First of all, welcome to the forum!
I have been to the BWCA a number of times, but never used an outfitter. Unless one has an experienced person to help on the float, I would start by making calls to the various outfitters for advice and prices. They would have the latest and greatest. Expect to pay a bit more for the service. Figure in cost of food, maps, etc, all the things the outfitter recommends and just used an Excel type spreadsheet to figure out expenses. Price of gas at the time, be generous, travel during tourist season is always an ify factor, but expect to pay more than what's on the pumps now. Contact the local scout troops/council in the area to get the prices on that and use Google maps to figure out distances.
Basically , start asking questions, lots of questions. Keep it in mind that permits are limited for each entry point and you will need to have a permit for each group of nine people. These groups cannot travel together, nor can they camp together in the same site. 9 people to each site is maximum.
Not only should the boys have First Class, I would recommend First Aid, Swimming, and Canoeing MB's under their belt. You'll need a Wilderness First Aid person with each group of 9.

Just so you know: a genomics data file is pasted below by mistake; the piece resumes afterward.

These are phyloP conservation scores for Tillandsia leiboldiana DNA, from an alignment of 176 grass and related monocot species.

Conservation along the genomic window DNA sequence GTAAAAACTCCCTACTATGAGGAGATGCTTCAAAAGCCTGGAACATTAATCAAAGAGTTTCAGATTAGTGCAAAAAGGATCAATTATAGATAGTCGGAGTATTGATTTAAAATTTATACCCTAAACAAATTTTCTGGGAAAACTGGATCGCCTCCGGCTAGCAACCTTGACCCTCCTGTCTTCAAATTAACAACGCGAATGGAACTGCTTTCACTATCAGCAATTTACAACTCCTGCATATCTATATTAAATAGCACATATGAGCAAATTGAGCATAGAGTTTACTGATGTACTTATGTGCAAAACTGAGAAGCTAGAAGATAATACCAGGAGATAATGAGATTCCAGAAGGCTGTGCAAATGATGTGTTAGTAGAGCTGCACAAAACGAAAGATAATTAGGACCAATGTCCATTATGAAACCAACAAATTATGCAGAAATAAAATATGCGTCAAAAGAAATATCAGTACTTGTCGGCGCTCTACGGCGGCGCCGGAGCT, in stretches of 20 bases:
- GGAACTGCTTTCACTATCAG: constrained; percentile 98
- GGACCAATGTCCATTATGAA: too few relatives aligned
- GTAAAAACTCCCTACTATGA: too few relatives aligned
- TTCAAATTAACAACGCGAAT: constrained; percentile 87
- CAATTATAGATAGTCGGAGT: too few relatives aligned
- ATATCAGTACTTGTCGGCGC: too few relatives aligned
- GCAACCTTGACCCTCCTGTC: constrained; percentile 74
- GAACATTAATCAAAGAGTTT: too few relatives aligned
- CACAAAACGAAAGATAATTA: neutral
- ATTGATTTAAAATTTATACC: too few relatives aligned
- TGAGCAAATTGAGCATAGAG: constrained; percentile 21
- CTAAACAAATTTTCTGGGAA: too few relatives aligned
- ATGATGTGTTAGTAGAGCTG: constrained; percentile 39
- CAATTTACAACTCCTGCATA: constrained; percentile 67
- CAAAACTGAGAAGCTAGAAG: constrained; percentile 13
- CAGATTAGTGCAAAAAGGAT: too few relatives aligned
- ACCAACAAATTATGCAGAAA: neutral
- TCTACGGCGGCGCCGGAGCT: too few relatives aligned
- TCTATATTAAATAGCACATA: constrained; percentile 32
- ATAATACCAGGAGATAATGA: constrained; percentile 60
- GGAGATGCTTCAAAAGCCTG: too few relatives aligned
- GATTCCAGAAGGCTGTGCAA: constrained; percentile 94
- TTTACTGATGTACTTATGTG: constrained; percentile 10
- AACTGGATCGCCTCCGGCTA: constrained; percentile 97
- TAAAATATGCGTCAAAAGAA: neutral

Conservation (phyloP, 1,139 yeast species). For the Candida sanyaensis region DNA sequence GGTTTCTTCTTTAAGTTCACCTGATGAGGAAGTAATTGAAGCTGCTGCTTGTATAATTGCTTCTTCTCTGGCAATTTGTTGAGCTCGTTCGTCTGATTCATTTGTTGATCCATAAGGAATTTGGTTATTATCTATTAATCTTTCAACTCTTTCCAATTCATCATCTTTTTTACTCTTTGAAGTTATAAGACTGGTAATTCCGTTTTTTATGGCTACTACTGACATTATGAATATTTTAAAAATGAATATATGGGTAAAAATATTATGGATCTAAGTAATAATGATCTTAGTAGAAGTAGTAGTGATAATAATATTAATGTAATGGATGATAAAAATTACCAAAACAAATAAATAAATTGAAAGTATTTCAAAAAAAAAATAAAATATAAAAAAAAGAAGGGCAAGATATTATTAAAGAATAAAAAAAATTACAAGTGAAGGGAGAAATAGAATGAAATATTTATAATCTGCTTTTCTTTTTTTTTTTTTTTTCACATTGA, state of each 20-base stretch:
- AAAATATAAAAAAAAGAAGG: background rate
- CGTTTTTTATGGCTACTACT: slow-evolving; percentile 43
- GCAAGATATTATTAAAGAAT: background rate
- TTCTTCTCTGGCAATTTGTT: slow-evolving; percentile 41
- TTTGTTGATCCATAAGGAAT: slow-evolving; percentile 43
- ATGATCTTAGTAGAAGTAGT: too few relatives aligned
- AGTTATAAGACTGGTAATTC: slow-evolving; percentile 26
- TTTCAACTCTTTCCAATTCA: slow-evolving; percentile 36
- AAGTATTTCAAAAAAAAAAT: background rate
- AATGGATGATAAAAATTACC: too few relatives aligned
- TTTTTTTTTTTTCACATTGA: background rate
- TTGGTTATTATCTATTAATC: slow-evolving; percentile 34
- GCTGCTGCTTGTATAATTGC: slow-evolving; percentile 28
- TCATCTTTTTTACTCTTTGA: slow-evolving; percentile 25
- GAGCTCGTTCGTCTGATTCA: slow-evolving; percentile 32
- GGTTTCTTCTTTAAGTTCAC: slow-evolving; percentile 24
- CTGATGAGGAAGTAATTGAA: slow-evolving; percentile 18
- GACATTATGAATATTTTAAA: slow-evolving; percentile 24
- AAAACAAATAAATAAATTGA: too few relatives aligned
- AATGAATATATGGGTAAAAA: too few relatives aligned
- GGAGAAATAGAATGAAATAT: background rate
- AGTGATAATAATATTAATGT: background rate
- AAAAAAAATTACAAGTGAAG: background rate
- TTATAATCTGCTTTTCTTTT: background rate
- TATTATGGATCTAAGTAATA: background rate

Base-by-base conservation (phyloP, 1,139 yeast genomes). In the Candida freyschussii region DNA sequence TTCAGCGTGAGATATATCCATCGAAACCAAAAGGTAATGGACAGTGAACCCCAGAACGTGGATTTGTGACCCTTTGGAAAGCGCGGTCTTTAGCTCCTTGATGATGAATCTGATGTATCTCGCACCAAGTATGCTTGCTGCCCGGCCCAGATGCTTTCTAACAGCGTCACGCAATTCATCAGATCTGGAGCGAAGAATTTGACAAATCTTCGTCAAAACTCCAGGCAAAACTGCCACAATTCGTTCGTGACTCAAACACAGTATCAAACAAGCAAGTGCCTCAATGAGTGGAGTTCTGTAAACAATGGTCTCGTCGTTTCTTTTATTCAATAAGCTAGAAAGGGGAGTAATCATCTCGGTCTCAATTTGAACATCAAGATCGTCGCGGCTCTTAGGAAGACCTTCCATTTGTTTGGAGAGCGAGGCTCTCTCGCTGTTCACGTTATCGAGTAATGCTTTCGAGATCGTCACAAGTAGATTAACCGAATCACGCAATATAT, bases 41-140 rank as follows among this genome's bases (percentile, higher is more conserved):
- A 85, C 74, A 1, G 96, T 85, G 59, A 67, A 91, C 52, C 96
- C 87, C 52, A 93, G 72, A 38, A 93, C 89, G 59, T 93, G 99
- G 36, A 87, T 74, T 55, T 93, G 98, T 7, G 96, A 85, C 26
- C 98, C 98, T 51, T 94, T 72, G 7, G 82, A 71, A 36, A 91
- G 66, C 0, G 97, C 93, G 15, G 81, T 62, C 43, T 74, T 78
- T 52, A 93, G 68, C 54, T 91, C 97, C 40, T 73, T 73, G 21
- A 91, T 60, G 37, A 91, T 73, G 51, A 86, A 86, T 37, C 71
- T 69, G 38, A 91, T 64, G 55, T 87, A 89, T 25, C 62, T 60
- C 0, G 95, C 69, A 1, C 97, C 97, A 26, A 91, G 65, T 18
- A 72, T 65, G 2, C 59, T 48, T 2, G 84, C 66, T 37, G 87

Hearsay of those doing Alaska (my wife used to live in Alaska) is not very good. One of our troops in the area contacted an Alaskan Council to take the boys up there, but they were not very helpful and the troop didn't go. If you know of someone who knows the area, that will be a big help. Unless one is flying in or taking the inland ferry, you will also need to know Canadian/US border crossing issues and each boy will need a passport. Gas is a lot more expensive in Canada and the exchange rate changes on a daily basis so planning that far out could pose a problem for judging fuel expense until the last minute.
If one has not had experience doing high adventure, it might bode well to try a lesser strenuous trek. Isle Royale is nice as is the Appalachian Trail. There are a number of less frequented trails as well such as the Centennial Trail and the Ice Age trail. For the boys who want a high adventure/summer camp experience, there's Wyoming's BSA Camp Buffalo Bill located 6 miles outside of Yellowstone National Park's East Entrance. Very nice, but get your reservations in early the camp fills up fast!
Decide what kind of trek/float you wish to do then start making contact with the locals with all your questions. They will be the best ones with the latest and greatest information. One may wish to contact a local troop (Be a Scout website will ID them for you) and propose an exchange. They host your troop in say Alaska and in return, your troop hosts them for a high adventure down here in the lower 48.